Review: Head and Heart: The Art of Modern Leadership

Review: Head and Heart: The Art of Modern Leadership

Head and Heart
Published: 2023-01-31
Page Count: 338

I’ve read my share of books on leadership over the years. And somehow, the majority of them have each made some claim to be ‘not your typical book on leadership’. As does this one.

The main premise of the book is that traditional views of leadership have been ‘head’ focussed. Traditional leadership is about power, confidence and reason. In contrast, the author puts forward that what we need today is a combination of ‘head and heart leadership’. She lists 8 ways in which she sees this being played out: curiosity, wisdom, perspective, capability, humility, self-awareness, courage and empathy. These form the central 8 chapters of the book. She provides some background on changing views of leadership to begin the book, and closes with a chapter that attempts to illustrate how these 8 attributes all come together.

Ferguson has developed a method for discerning the type of leader you are, according to her characteristics. I can only see that this is an attempt to provide a form of scientific research to back up the claims of her book. Surprisingly then, the book largely reads as a collection of anecdotes, short stories and quotes from various people she has either interviewed or read about.

Who wrote it?

Kirstin Ferguson is ‘Australia’s award-winning leadership expert’. She appears to have built quite a reputation in this space.

Why I read it

As part of my own development as a leader, I enjoy reading a good book from time to time on the subject. I forget how I came across this one, but it rated very well. And despite my cynicism for ‘new ways’ of leadership, I’m still very open to hearing new perspectives on the subject.

What I liked

It’s an easy read. A few anecdotes were interesting. Ferguson has some helpful things to say early on about the changes that have shifted modern views of leadership. But sadly, there was very little I enjoyed in reading this.

What I didn’t

I my opinion, the book is a bit of a mess, and doesn’t really achieve the goal it sets out to achieve. Here are a few key faults I found with it.

Most of the book read, to me at least, as painfully obvious advice. I kept waiting for some unique insights, or interesting perspectives, but they never came.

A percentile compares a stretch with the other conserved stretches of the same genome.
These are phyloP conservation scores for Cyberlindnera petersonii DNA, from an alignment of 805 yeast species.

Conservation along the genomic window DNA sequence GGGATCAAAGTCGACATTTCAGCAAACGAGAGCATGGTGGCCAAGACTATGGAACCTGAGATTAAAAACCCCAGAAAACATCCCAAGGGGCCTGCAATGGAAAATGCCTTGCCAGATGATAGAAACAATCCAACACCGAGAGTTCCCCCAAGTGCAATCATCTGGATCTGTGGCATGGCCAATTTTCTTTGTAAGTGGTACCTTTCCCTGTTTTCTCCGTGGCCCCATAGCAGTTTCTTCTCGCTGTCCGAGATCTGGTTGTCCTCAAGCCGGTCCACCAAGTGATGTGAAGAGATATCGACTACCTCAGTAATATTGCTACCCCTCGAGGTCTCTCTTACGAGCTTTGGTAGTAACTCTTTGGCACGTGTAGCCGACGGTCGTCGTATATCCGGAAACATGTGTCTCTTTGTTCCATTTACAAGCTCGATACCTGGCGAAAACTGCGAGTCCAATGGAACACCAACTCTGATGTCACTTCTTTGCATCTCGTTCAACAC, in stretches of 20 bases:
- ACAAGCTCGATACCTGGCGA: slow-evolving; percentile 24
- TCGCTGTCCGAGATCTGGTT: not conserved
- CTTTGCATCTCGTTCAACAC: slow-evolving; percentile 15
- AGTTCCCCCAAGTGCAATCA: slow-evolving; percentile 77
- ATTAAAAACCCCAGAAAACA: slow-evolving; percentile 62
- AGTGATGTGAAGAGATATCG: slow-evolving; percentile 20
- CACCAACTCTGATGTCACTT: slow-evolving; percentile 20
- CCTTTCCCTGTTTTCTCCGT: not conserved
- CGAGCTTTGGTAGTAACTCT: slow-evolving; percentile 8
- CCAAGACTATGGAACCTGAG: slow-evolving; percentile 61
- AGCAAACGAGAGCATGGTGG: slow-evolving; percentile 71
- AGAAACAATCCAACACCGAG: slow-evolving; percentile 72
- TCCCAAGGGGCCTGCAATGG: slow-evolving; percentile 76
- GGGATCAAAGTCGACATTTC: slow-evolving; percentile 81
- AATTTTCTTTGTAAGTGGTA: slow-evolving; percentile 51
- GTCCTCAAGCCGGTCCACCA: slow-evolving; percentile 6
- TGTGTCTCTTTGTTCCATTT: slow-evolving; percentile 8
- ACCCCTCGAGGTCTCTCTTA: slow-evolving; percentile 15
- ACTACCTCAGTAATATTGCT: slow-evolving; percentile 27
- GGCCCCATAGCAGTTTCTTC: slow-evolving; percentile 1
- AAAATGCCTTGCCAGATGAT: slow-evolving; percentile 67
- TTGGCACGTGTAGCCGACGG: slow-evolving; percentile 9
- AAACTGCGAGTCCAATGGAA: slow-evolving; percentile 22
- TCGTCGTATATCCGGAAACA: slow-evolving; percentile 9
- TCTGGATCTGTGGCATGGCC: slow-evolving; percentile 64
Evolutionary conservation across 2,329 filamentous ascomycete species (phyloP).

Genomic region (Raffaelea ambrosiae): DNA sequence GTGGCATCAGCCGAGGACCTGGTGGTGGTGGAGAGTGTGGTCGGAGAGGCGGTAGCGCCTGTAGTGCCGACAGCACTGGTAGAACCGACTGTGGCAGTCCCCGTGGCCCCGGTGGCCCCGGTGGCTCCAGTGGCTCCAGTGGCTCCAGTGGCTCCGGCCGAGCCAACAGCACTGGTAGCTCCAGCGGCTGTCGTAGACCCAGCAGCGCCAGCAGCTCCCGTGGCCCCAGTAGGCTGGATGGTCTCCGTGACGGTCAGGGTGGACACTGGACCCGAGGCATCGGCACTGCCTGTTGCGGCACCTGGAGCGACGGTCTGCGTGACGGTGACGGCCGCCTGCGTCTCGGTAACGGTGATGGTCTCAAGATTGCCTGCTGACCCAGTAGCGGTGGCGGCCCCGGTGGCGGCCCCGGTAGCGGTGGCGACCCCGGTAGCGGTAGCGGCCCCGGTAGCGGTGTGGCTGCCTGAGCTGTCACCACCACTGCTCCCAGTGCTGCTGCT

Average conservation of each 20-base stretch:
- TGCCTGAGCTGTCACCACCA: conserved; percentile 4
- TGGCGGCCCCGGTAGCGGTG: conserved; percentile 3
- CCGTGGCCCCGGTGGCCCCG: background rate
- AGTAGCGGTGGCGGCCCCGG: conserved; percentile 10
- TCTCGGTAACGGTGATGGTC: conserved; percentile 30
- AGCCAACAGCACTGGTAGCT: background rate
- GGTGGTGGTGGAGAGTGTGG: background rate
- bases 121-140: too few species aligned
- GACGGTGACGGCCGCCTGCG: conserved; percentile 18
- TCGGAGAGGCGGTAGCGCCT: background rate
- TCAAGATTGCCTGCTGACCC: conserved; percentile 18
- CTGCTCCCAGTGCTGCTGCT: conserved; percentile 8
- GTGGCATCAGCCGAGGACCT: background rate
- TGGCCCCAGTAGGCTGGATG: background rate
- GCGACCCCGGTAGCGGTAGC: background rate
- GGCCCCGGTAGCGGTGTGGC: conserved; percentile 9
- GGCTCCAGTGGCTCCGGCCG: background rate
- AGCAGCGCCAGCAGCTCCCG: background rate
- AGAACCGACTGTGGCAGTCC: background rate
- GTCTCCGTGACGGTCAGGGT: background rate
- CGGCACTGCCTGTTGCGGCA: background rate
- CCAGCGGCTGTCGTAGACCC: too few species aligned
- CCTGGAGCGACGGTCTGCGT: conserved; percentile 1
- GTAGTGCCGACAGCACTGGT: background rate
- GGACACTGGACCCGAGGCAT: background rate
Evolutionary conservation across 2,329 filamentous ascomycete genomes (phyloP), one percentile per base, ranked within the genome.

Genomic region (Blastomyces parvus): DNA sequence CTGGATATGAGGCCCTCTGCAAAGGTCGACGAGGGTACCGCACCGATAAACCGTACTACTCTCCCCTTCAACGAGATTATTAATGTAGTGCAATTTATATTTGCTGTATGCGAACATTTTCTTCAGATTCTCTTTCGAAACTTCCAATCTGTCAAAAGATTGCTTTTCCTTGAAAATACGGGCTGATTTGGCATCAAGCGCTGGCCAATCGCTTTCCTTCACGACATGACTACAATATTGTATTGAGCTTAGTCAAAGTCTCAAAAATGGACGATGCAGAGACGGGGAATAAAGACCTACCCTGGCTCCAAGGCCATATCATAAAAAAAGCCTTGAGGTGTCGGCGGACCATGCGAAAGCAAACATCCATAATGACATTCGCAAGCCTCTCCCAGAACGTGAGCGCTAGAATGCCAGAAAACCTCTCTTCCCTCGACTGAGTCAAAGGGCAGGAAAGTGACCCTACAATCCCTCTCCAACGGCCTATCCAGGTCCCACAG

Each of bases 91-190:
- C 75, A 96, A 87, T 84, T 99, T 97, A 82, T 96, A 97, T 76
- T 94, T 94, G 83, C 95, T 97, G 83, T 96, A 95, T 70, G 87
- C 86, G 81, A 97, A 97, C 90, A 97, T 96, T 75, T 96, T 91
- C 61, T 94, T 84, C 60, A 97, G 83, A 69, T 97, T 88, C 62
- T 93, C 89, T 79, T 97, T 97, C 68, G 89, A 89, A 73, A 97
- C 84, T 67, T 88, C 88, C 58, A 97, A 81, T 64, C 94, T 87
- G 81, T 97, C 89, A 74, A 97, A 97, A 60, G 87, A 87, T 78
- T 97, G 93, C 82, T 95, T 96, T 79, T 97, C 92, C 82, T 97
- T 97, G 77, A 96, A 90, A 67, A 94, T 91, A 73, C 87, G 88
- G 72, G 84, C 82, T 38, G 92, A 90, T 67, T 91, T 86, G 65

It’s quite possible that I am simply too young to fully appreciate what Ferguson says is a radical rethink from the ‘old’ days. What she advocates for already seems normal to me. Or perhaps my years of reading, thinking and practicing leadership through a Christian lens has made Ferguson’ argument seem less earth shattering and mostly, well, obvious. Or maybe it’s that I don’t have the personality of a ‘traditional’ leader, so I’ve never felt an urge or gravity towards such a picture. It’s probably a combination of all of the above.

One of Fergusons biggest mistakes is to grossly oversimplify. Ferguson argues that, in modern definitions of leadership, it is not necessary that someone have followers in order to be a leader. In critiquing old definitions of leadership – think your classic 1980’s brash, confident, take-no-prisoners charismatic CEO – she says that in this view, there is no room to see “leaders of ideas like Greta Thunberg who do not start with followers and hold no position of authority”. She then adds other forms of leadership to build her case that you don’t need followers: leaders of movements and those who lead ‘at the margins’ because of their ethnicity, gender, or sexuality. Ferguson wants to make a case that anyone can be a leader – and in fact is a leader – within their already existing roles and responsibilities. Now, I’m fully on board with that idea. But I think she goes a step too far to say that leaders don’t need followers. I would agree if she meant that they don’t need formal structures of leadership or official identifiers of followers. But – to pick one of her early illustrations – Greta Thunberg has become a leader not because she spoke up about Earth’s changing climate – she is a leader because people listened to her and got behind her. If no-one followed her, she would be ignored and not a leader by any definition.